Silica Hazard Prompts OSHA to Cite Concrete Company

silica hazard cited by OSHA at repeat violator siteOn Jan 4th, 2017, the United States Department of Labor’s Occupational Safety and Health Administration issued citations to New Jersey-based concrete company, County Concrete Corporation, for multiple violations involving a silica hazard. These citations, including, one repeat and two failure-to-abate violations, come as the result of a July 19th, 2017 follow-up inspection. The follow-up pertains to a prior 2013 inspection, where the agency issued citations for 18 safety and health violations to County Concrete, totaling $153,900 in penalties. For those citations issued for the recent 2017 investigation, the proposed penalties are, $88,544.

OSHA cited County Concrete for a repeat violation, regarding a potential chemical health risk. County Concrete failed, for the second time in four years, to conduct annual tests to ensure the proper fit of respiratory equipment for employees who were cleaning concrete mixers. The cleaning of concrete mixing equipment exposes employees to a silica hazard which is known to be carcinogenic. It poses a potential risk to the respiratory system and, if ingested or inhaled, can cause serious or fatal illness.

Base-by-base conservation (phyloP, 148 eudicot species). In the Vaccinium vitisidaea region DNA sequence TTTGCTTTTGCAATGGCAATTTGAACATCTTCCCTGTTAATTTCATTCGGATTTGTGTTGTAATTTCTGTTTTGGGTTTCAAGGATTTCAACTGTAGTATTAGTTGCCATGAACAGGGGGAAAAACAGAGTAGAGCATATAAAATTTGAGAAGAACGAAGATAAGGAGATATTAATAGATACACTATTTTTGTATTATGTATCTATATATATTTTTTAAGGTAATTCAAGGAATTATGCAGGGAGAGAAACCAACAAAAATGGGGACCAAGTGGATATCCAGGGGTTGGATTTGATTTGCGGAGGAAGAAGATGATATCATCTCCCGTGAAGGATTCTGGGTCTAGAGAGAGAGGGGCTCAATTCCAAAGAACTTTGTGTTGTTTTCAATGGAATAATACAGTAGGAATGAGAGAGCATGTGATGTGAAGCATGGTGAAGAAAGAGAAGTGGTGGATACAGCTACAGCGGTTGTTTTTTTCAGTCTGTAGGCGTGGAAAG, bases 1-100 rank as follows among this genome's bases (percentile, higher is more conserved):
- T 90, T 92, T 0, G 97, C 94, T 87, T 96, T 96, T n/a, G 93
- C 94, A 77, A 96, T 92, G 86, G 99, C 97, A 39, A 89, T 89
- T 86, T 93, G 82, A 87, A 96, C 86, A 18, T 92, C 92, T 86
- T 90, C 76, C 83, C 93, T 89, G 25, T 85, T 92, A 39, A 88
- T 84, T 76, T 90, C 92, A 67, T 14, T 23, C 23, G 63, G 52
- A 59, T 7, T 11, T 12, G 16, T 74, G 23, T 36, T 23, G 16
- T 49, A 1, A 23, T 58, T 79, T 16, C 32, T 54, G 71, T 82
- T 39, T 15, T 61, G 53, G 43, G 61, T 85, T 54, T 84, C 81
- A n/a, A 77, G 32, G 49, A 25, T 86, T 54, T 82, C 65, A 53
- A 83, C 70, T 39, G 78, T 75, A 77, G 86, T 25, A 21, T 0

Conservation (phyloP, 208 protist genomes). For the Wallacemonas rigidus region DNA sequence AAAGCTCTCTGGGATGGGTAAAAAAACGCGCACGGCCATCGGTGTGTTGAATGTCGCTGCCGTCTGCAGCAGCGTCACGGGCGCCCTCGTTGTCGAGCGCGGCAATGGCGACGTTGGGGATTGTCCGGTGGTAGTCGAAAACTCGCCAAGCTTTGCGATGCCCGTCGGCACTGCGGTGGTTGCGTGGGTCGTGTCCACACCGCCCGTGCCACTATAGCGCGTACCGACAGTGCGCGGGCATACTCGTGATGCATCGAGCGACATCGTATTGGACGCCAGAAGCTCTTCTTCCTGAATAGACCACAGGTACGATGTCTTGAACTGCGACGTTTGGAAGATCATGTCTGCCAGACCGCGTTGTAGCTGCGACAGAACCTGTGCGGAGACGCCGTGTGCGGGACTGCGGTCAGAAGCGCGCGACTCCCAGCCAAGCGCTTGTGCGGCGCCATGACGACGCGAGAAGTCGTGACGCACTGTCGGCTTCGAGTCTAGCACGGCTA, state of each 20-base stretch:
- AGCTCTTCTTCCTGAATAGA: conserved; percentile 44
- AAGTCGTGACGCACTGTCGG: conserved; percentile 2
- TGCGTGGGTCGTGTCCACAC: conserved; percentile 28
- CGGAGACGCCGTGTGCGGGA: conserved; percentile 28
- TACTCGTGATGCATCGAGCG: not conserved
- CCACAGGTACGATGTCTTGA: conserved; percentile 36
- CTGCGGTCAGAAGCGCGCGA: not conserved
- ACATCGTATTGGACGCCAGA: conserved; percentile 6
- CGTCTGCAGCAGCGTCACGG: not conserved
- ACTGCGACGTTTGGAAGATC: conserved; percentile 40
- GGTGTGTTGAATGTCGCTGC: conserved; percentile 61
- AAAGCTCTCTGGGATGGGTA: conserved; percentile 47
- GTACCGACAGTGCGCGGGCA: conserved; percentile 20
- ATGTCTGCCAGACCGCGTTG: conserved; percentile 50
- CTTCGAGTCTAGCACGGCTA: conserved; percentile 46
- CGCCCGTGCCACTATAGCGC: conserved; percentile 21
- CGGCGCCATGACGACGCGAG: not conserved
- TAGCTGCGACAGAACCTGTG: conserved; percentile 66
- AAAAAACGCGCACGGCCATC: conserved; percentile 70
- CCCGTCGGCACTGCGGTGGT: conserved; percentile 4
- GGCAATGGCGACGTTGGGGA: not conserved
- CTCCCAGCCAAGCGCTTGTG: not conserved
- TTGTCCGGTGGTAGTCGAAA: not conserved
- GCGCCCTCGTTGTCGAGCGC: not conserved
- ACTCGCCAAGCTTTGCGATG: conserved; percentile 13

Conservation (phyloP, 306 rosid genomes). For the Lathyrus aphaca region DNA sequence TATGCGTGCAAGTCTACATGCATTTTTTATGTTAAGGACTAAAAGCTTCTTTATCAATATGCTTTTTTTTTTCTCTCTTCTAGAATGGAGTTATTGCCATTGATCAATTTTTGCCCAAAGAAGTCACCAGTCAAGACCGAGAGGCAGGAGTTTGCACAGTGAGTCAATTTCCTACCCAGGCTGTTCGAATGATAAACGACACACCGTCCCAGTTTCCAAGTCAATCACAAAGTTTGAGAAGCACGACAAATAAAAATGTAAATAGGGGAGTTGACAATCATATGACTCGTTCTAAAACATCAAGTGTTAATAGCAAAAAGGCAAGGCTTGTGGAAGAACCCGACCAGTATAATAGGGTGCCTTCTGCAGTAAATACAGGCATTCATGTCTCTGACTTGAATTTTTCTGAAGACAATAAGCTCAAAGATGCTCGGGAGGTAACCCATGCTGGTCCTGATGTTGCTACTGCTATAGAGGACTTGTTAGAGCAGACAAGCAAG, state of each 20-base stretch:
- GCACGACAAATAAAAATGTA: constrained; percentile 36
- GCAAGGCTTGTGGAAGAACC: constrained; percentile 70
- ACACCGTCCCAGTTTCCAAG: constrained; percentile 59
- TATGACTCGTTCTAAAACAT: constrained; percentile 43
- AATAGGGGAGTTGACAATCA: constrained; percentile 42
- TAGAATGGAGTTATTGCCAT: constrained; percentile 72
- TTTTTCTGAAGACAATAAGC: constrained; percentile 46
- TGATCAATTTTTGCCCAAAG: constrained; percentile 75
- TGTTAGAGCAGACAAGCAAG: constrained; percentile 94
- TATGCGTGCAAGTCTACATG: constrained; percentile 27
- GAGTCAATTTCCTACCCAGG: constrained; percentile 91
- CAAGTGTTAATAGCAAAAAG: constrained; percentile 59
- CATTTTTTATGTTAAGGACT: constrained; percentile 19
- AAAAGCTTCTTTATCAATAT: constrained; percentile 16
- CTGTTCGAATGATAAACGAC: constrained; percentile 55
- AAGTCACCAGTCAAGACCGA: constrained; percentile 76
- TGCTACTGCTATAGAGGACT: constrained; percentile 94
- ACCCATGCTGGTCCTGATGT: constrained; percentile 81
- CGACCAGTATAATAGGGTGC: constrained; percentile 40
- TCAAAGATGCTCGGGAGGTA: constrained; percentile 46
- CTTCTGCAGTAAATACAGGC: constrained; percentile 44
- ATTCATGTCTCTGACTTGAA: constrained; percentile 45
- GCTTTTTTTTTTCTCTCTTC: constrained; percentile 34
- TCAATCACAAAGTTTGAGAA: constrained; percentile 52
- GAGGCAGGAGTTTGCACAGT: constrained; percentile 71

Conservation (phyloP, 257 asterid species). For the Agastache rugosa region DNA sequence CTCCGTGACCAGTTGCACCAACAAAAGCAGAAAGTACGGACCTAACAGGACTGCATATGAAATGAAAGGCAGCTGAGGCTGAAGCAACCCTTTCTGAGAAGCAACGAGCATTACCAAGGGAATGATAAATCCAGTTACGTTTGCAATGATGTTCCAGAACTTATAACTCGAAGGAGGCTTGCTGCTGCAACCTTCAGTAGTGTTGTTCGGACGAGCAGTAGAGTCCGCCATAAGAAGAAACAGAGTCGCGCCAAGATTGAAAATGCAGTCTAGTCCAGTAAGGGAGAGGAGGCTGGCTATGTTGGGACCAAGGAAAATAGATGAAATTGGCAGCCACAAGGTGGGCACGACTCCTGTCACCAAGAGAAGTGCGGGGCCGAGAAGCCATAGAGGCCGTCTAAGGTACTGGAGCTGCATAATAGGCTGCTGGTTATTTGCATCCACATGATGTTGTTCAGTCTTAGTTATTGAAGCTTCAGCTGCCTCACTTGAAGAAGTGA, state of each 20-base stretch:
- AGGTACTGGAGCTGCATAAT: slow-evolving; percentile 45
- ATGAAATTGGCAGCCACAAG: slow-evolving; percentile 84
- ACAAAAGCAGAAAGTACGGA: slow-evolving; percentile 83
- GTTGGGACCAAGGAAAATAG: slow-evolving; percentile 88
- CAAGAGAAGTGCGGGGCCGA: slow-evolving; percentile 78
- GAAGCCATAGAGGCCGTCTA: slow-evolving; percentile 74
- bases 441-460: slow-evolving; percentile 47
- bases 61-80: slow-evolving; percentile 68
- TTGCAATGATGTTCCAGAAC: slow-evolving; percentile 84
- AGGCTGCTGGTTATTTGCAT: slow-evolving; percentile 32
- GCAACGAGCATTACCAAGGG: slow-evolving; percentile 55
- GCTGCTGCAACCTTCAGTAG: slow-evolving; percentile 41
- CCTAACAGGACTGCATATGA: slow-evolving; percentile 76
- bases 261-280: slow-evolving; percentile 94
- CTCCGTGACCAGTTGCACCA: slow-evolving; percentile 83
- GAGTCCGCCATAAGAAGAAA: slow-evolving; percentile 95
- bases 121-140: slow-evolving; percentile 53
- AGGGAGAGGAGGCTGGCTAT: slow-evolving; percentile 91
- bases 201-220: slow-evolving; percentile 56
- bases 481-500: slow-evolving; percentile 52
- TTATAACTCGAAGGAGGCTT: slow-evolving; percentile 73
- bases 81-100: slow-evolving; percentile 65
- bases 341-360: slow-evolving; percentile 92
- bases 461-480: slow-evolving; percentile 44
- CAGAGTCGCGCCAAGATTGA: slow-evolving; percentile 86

Those failure-to-abate violations which County Concrete was cited for, include:

  • Failure to develop and implement a written respiratory protection program for employees
  • Failure to provide medical evaluations for those employees

Previous inspections had revealed a blatant disregard for silica hazard protection mechanisms. OSHA Parsippany Area Office director, Kris Hoffman, said, “Our follow-up inspection found that two County Concrete employees were exposed to silica above the permissible limit as they cleaned concrete mixers. In 2013, OSHA cited this company for these same hazards. Employers must bear the responsibility of fully complying with respiratory protection requirements to protect the safety and health of their workers.”

Hazardous chemicals, including those present in a silica hazard situation, present some of the most serious and potentially fatal risks in the workplace. Silica exposure is among the most common chemical exposure and is usually a carcinogen found in high-risk jobs, such as stonecutting, quarry-work, and drilling. There is currently no cure for silicosis and, as such, exposure to silica carries a serious citation. One resource that safety leaders can utilize to ensure OSHA compliance and the health of their employees is an online HAZWOPER training-course